According to a new study by the Centers for Disease Control (CDC), the rate of home births has increased across the United States, especially amongst caucasian women. By examining birth certificates, the CDC found an increase of 20% of both planned and unplanned births at home between 2004-2008.
“More women are choosing to give birth from the comfort of their own home. The CDC researched birth certificates for more than 4 million babies. They found that more than 28,000 babies were born at home in 2008. That’s a jump of 20 percent — the highest since 1990.”(Health Key)
Medscape further reports:
According to the researchers, from 1989 to 2004, the percentage of home births remained lower than 1 in every 140 births, declining slowly from 0.69 of all births in 1989 to 0.56 in 2004. However, in 2005, the US rate of home births increased notably for the first time since 1989, to 0.59%, a figure that remained steady in 2006…
According to the researchers, among non-Hispanic white women, for whom greater than 1% of births occur at home, the increase was 28%, which may have driven the overall increase.
Furthermore, the risk profile for home births has been lowered: The percentage of home births of infants who are born preterm or at low birthweight has decreased substantially, as has the percentage of home births that occur to teen and unmarried mothers…
The investigators also found that the percentage of home births delivered by certified nurse-midwives or certified midwives increased by 22%: from 15.8% of home births in 2004 to 19.2% of home births in 2008. By contrast, the percentage of home births delivered by physicians dropped from 8.7% in 2004 to 5.4% in 2008, a decline of 38%.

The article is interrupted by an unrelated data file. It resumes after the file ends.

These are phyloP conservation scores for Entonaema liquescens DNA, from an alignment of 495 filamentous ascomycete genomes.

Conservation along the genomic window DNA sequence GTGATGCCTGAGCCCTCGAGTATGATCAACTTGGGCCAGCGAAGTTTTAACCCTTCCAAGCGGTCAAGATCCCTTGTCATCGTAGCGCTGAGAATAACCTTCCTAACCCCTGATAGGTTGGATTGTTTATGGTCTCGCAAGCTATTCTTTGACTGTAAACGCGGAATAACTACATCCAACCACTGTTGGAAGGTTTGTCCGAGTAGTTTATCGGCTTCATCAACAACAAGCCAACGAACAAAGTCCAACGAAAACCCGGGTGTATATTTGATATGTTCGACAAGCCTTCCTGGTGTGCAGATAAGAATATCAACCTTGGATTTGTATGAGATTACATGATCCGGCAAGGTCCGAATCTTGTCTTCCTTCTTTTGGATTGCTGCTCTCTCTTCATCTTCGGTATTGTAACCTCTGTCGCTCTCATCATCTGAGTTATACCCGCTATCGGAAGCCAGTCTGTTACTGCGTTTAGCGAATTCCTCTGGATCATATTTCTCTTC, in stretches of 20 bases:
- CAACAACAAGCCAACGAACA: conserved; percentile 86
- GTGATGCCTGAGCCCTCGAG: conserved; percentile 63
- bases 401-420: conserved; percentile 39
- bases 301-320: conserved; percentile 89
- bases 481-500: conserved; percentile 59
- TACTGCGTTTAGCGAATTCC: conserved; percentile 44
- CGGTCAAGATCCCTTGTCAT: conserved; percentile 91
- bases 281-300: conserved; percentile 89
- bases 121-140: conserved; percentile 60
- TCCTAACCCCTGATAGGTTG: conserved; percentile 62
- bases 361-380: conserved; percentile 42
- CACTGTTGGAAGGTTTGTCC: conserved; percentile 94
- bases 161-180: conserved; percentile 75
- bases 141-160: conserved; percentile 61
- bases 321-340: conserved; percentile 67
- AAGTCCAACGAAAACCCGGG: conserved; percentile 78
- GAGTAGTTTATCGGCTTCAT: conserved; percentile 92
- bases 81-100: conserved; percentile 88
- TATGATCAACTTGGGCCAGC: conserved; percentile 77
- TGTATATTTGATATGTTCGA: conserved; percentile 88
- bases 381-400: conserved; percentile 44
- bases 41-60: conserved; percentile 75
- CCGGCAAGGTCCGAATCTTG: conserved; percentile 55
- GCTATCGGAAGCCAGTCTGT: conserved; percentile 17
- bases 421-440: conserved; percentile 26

“The decline in the percentage of home births delivered by physicians may be an indication of an improved risk profile, as most physician-delivered home births are unplanned,” the authors note.
Both of my children were born at home. Our midwives, who were certified, asked that we report these births as “accidental” home births when applying for birth certificates. Even though many states certify midwives, there are still grey areas, especially considering midwives don’t carry malpractice insurance. Thus, I do not think the CDC report can accurately assess planned versus unplanned home births given my own little lie to the county.
I suspect the states with the greatest number of home births (Montana, Vermont, Oregon, Alaska, Pennsylvania, and Wisconsin) result from laws that protect midwifery and offer licensure producing a greater number of home birth midwives, however, the Midwives Alliance of North America (MANA) legal chart does not entirely support my supposition. For example, direct entry midwifery is illegal in Pennsylvania, yet they are one of the top states. Despite legal concerns, families and midwives are willing to take this risk.